All Blacks’ security man faces $225,000 tax bill

A Christchurch security consultant who did work for the All Blacks has had to sell his home to pay a court order for $225,000 unpaid taxes – about two thirds of what he owes.

Jayson Samuel Ryan, 45, will also be on home detention at his address in north Christchurch for nine months and will have to do 400 hours of community work, which is the maximum sentence.

Ryan has sold his family home to pay $200,000 reparations to Inland Revenue straight away, and Christchurch District Court Judge Tom Gilbert ordered him to pay another $25,000 at $250 a week, which will take about another two years.

Ryan had admitted three representative charges of aiding and abetting his three companies to apply tax deductions to purposes other than tax payments.

The offending covers 44 tax periods.

The companies involved were Ryan Security and Consulting Ltd, Ryan Security and Consulting Auckland Ltd, and Ryan Security and Consulting Christchurch Ltd.

Ryan’s security consultancy services had been used by high profile organisations including the All Blacks, New Zealand Cricket, The Edge Management Group overseeing the Aotea Centre, Auckland Town Hall and the Civic and Aotea Square, the New Zealand Government and some high profile private businesses.

The Christchurch and Auckland companies provided security for Dan Carter, Richie McCaw and their team-mates. The companies were placed in liquidation by the High Court in Christchurch in April 2013, on a request from Inland Revenue.

Ryan was the sole director of the three companies. Their business was “to provide security services at events and hospitality venues throughout the country”, Inland Revenue prosecutor Virginia Diefenbach told the court.

She said the companies failed to account for a total of $332,979 to the Commissioner of Inland Revenue for PAYE deductions from staff and associated tax types between January 31, 2007, and January 31, 2013.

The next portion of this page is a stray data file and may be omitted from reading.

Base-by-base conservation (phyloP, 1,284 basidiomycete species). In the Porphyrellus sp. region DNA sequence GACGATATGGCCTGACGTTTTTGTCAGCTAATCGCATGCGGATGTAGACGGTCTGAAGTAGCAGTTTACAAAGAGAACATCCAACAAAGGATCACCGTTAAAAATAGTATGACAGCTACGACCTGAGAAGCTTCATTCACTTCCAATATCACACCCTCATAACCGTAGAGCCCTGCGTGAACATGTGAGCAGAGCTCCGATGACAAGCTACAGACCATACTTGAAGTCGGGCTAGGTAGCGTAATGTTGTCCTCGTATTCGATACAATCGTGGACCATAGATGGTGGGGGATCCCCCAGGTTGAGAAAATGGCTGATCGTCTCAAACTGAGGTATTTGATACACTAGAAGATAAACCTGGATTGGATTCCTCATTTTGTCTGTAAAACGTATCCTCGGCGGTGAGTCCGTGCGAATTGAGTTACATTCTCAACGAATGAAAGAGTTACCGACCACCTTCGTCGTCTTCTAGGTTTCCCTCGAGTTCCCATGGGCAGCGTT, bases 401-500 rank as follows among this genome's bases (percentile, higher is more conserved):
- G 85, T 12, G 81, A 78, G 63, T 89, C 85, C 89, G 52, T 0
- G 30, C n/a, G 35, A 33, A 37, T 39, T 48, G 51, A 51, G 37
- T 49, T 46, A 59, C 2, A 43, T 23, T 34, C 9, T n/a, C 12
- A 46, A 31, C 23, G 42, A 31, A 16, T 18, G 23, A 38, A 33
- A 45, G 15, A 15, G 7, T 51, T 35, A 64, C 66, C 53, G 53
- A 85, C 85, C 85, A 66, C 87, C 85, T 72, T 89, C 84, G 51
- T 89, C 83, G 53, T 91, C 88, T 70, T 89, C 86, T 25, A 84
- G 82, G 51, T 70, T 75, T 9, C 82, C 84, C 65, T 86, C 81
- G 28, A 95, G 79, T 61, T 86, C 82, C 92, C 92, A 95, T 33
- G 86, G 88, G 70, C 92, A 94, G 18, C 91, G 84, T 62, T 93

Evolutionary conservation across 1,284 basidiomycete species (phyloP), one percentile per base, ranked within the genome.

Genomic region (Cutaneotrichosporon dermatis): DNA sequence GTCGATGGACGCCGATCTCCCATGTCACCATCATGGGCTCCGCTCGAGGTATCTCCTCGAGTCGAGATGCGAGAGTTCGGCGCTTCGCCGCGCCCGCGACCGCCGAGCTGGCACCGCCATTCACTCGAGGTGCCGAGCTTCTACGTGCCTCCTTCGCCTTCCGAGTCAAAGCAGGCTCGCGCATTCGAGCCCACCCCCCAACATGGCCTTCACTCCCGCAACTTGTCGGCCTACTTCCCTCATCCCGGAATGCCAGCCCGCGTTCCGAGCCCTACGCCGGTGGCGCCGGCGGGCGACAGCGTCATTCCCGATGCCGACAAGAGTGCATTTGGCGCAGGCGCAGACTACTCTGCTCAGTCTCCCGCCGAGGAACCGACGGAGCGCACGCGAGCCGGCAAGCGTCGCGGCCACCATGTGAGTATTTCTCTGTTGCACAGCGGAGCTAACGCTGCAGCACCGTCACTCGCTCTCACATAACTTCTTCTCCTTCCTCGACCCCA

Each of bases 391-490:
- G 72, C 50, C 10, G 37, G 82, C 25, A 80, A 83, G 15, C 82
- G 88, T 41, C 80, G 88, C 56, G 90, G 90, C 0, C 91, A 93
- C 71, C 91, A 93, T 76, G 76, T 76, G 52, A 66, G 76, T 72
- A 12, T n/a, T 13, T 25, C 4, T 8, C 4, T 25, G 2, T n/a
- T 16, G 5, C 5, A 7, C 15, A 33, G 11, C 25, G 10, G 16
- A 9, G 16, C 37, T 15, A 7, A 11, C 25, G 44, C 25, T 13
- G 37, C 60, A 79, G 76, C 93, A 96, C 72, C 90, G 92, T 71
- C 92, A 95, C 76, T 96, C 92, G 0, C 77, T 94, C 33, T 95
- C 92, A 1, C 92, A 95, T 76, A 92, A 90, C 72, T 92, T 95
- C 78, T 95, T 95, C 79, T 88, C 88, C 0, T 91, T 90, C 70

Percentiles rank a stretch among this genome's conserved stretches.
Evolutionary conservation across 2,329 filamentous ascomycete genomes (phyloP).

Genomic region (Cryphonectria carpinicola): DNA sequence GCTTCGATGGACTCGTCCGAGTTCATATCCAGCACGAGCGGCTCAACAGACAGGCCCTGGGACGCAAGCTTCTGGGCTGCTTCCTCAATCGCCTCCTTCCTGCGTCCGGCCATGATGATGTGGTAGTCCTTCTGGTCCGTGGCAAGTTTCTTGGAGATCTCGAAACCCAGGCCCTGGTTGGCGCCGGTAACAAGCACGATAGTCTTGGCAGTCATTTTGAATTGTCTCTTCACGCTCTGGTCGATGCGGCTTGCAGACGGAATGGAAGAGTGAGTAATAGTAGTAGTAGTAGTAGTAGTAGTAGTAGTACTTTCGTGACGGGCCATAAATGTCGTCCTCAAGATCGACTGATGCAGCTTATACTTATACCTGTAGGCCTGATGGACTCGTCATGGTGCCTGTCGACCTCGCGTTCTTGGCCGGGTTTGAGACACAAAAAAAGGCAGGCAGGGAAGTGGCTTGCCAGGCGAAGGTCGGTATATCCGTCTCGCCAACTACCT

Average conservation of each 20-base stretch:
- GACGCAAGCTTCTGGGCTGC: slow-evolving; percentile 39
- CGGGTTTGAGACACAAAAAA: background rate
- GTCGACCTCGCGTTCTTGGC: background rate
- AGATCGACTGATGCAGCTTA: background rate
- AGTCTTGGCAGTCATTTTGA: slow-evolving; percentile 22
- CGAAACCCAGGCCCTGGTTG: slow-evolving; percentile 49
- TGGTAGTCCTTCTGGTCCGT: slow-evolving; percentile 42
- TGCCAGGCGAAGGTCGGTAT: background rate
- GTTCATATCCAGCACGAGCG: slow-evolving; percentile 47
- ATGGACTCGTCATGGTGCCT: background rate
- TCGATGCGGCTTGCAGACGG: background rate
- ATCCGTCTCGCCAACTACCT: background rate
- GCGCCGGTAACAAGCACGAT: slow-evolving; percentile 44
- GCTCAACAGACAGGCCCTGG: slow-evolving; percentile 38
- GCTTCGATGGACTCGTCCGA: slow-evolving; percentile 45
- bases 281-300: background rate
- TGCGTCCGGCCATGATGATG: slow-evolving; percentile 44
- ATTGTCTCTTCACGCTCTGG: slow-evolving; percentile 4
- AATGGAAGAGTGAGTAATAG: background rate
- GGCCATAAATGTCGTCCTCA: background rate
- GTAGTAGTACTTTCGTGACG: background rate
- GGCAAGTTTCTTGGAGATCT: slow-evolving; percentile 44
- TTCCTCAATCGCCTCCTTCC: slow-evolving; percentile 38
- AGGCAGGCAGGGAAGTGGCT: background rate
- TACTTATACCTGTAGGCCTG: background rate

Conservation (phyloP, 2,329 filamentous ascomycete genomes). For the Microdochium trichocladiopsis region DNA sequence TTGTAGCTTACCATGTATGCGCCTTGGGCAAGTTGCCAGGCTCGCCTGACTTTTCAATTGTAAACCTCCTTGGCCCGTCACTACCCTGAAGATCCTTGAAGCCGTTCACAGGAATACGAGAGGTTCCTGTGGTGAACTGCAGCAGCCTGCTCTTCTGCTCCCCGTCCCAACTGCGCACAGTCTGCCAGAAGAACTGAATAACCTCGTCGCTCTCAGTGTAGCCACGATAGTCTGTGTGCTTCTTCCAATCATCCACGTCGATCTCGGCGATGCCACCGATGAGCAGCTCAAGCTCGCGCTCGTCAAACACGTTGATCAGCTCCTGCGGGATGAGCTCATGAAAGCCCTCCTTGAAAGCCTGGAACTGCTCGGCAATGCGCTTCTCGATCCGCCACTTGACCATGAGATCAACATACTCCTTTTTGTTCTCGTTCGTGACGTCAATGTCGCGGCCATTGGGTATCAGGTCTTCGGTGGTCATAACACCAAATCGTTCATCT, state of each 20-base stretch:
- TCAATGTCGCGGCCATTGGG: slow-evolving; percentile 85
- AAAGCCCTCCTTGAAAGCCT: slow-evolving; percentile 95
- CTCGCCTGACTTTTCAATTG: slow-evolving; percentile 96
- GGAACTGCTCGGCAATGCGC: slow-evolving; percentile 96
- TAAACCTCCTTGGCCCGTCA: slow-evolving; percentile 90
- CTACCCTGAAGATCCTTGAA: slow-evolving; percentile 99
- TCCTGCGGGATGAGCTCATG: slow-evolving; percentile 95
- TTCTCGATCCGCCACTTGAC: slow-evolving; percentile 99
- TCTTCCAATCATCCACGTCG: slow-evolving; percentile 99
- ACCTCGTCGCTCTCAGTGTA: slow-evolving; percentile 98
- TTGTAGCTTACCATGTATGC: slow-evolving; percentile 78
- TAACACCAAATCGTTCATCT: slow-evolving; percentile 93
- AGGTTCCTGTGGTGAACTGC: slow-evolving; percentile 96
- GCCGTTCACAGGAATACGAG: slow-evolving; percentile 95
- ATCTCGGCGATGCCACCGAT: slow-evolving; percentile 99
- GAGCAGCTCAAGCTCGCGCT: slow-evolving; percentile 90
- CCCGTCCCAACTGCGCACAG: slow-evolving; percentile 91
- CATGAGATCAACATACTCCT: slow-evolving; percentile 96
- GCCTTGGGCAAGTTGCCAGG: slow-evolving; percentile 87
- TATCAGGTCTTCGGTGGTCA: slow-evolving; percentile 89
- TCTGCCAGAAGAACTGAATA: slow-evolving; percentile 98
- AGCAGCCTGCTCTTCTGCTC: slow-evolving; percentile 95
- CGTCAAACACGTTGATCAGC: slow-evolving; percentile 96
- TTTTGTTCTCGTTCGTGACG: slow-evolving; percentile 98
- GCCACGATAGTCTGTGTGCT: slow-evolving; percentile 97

Bank records could not be obtained for Ryan Security, but an analysis of the Ryan Christchurch and Auckland companies showed that on 14 of the 26 offending periods involving those companies there were enough funds to pay the PAYE and associated tax types by the due date.

When interviewed, Ryan acknowledged that he was responsible for the day-to-day running of the business. Wages were the companies’ biggest expense and were prioritised over other creditors. He said he had some health issues, but managed to keep the business running with help from his managers.

Judge Gilbert said the companies had been liquidated because of serious mismanagement leading to insolvency, and Ryan had been prohibited from managing or being a director. He had been reminded of his tax obligations on several occasions but despite this, the PAYE offending continued.

Employee wages were prioritised over other creditors, including the Commissioner of Inland Revenue.

Ryan was assessed as being remorseful for the choices he had made, but the offending had continued despite warnings. “I rather think your remorse primarily relates to the predicament you are now in rather than the fraud you have committed on fellow New Zealanders,” said the judge.

He said Ryan’s offending had “created an unfair playing field for others in the industry who were compliant”.

He took into account Ryan’s guilty pleas and his reparation offer, and decided to impose a home detention sentence, community work, and a substantial reparation order.

“I am persuaded by the smallest of margins not to send you to prison, but to impose home detention,” said the judge.

Ryan now works as a bar manager.

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